By: Joel Reck
One of the basic and intuitively obvious mediation practices that is taught in courses that train mediators (TMG uses a very effective hypothetical) is that the decision makers need to be present at the mediation. Simple, right? Wrong! Not always so simple in practice!
My custom, like that of many, if not most, mediators, is to be sure that the question of whom will be present at the mediation is discussed in the pre-mediation conference call with the lawyers. But several situations often arise, which present real challenges to having all of the decision makers present.
In a dispute involving an asset, whether real estate or personal property, the identity of each of the decision makers is often not apparent, especially when title is held by a limited liability company, corporation or trust. Even if the identity of the principal decision maker seems obvious, is there an additional undisclosed principal? Further challenges are presented because parties are often geographically remote or traveling. In a case where all or a substantial part of settlement payments will be made by an out-of-state insurance company, the company is sometimes reluctant to send the adjuster to the mediation.
In residential real estate disputes, title to property is often held by spouses as tenants by the entirety. Who is the decision maker—the real decision maker? One of them or both? The respective lawyers often provide this answer, but I have found that it’s a good idea, as mediator, to remain somewhat skeptical. The answer, if there is one, shouldn’t control who needs to attend the mediation in person. Both spouses should be present.
I had a mediation of a residential boundary line dispute in which I was assured by the lawyer for the husband that his client was the decision maker and that all of the conversations with his client had only been with the husband. When I pushed back and pressed for the wife also to be present at the mediation, I was told that she had babies at home and would not be able to attend. I asked the lawyer if he would be willing to talk with the wife and confirm that the husband would have complete authority to settle this case and that the wife would be available by phone throughout the day if we needed her. This conversation was held and the lawyer confirmed this understanding to me. Sometime after 6 pm on the day of the mediation, when everyone was tired, frustrated and hungry, we finally reached a settlement and drafted a settlement agreement. But the husband wanted to talk to his wife before he signed it, which seemed entirely reasonable, notwithstanding his authority. After a half hour private conversation, the wife nixed the deal. I don’t know what happened to the husband!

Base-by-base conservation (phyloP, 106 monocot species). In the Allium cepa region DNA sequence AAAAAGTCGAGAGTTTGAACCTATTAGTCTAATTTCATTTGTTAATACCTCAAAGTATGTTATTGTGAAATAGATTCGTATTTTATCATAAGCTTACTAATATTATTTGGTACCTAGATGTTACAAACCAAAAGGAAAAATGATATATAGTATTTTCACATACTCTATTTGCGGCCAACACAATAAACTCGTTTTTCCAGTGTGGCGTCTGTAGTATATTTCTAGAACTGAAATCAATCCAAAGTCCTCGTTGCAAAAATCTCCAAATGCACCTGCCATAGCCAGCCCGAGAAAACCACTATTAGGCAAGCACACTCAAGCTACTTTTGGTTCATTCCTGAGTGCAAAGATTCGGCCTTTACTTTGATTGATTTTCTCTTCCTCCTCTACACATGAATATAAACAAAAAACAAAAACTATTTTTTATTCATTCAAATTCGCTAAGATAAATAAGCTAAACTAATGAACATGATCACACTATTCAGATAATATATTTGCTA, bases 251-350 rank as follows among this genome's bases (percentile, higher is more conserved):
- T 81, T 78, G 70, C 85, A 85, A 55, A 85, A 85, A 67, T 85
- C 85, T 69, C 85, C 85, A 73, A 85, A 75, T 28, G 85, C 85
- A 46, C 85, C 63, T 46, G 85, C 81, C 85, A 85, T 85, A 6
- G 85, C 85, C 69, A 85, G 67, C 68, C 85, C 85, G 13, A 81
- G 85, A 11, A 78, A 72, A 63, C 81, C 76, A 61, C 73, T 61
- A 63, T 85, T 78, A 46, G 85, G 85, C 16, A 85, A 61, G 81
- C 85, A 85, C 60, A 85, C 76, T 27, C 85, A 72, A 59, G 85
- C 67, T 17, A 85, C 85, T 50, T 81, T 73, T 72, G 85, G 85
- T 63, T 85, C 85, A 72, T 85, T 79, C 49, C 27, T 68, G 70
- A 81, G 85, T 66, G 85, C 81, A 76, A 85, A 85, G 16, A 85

In cases involving anticipated payment by an out-of-state insurance company, pressing the attorney for the insured about the importance of having the adjuster present often accomplishes nothing more than the assurance that the adjuster will be available by telephone. But one or more telephone briefings is almost never a substitute for participating in the mediation in person and seeing and feeling first hand what the positions and the dynamics are between the parties. The impact of this in-person participatory gap is, of course, exacerbated when the adjuster and lawyer have not previously worked together. A further insurance company problem, which sometimes forces another mediation session even when the adjuster is present, occurs when the adjuster is unable to reach his or her boss to get further authority, despite assurances at the pre-mediation conference call that the party or parties who can give additional authority will be available by telephone.
So, what is the best practice for a mediator prior to the commencement of the mediation in insuring that the decision makers will be present? I haven’t found a perfect or even nearly perfect solution. But I have found that by thoroughly discussing this issue with the attorneys in the pre-mediation conference call and by really pressing them about the specifics of this problem, the risk of the settlement foundering for lack of all of the decision makers being present at the mediation is substantially reduced. Why? Because these extra efforts sometimes result in someone coming to the mediation who otherwise would not have attended. In other cases, this pre-mediation focus leads to a conversation with the unavailable person and a workable undertaking that his or her absence will not undo all of the hard work that is accomplished at the mediation.